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Originally published January 5 2008

WHO warns of high risk of global epidemic from emerging diseases

by David Gutierrez, staff writer

(NaturalNews) The world remains at great risk of infectious disease epidemics and pandemics, and new diseases are emerging at an "historically unprecedented" rate, according to an annual report from the World Health Organization (WHO).

The report, titled "A Safer Future," says that never before have new diseases developed at such a high rate, averaging more than one per year. Since the 1970s, the WHO has identified 39 new diseases, including Ebola, SARS, bird flu, Nipahvirus and Marburg hemorrhagic fever.

With the ever-increasing pace of global transportation, diseases are also spreading faster than ever. The WHO says that with 2.1 billion airline passengers per year, the risk of a new major epidemic is high. Diseases such as cholera, epidemic meningococcal disease and yellow fever have made comebacks, while new diseases such as bird flu have the potential to infect as much as 25 percent of global population. Poor medical practices, such as misuse of antibiotics, also make the emergence of drug-resistant strains ever more likely.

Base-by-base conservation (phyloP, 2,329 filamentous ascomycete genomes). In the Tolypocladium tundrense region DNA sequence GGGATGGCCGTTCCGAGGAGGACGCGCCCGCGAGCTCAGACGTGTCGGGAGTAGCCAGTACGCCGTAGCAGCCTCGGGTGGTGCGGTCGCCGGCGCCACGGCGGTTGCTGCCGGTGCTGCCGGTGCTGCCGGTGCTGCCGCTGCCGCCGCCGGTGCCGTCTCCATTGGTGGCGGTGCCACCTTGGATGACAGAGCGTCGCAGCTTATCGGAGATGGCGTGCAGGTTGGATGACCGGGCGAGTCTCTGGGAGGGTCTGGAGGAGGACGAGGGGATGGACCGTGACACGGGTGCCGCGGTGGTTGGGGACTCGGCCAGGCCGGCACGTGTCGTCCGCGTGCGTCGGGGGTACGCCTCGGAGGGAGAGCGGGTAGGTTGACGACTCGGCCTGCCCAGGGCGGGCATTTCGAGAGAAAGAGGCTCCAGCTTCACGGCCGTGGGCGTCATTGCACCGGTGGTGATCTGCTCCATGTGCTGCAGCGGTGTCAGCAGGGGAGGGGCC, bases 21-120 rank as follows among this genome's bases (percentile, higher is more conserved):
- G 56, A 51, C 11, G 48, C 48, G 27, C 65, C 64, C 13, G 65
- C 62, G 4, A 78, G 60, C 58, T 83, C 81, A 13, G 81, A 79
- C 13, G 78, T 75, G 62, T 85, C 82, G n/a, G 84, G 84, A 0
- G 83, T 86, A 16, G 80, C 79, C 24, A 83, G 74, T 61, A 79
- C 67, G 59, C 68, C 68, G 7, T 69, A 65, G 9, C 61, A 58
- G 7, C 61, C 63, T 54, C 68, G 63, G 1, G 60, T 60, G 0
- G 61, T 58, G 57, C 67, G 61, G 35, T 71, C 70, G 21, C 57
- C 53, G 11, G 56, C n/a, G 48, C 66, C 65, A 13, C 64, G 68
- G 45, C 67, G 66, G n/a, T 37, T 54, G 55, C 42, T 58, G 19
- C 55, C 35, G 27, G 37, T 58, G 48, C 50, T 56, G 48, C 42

"It would be extremely naive and complacent to assume that there will not be another disease like AIDS, another Ebola or another SARS, sooner or later," the report says.

The WHO has recorded more than 1,100 epidemics worldwide in just the last five years, including bird flu, cholera and polio.

The report urged both rich and poor governments to share information, skills and technology with each other.

"Given today's universal vulnerability to these threats, better security calls for global solidarity," said WHO Director-General Margaret Chan. "International public health security is both a collective aspiration and a mutual responsibility."

Many countries have been reluctant to share information with the WHO or other countries, for fear that the information will be used to their detriment. Indonesia, for example, has refused to hand over samples of the H5N1 avian flu, claiming that pharmaceutical companies will just use the information to develop and patent costly vaccines that the poor of Indonesia cannot afford.

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